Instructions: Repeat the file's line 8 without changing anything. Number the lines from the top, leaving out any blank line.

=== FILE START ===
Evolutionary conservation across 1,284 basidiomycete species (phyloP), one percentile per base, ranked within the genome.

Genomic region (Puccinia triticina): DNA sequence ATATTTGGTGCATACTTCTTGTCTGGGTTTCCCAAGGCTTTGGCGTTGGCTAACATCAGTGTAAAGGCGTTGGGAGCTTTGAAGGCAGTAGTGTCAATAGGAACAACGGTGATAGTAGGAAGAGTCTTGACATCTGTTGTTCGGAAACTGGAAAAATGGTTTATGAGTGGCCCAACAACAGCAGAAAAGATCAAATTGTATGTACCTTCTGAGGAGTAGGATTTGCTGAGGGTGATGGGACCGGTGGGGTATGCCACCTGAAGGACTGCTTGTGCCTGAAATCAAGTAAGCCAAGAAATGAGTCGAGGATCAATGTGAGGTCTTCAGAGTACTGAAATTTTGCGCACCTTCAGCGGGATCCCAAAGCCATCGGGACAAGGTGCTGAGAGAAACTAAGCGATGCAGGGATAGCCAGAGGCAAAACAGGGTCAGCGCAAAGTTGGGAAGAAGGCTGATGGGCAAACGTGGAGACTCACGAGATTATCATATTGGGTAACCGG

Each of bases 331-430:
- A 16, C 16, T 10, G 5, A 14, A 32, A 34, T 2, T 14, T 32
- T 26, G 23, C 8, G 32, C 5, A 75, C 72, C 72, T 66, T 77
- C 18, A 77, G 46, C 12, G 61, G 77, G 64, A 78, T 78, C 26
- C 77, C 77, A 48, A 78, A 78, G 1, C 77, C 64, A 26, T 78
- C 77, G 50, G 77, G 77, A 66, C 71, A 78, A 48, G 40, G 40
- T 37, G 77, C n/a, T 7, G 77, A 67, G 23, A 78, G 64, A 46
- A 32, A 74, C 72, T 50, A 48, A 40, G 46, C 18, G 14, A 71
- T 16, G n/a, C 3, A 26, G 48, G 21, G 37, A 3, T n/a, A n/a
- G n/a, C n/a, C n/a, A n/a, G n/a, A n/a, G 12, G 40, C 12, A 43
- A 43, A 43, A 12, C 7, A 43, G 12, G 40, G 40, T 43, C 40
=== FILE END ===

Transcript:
- C 77, G 50, G 77, G 77, A 66, C 71, A 78, A 48, G 40, G 40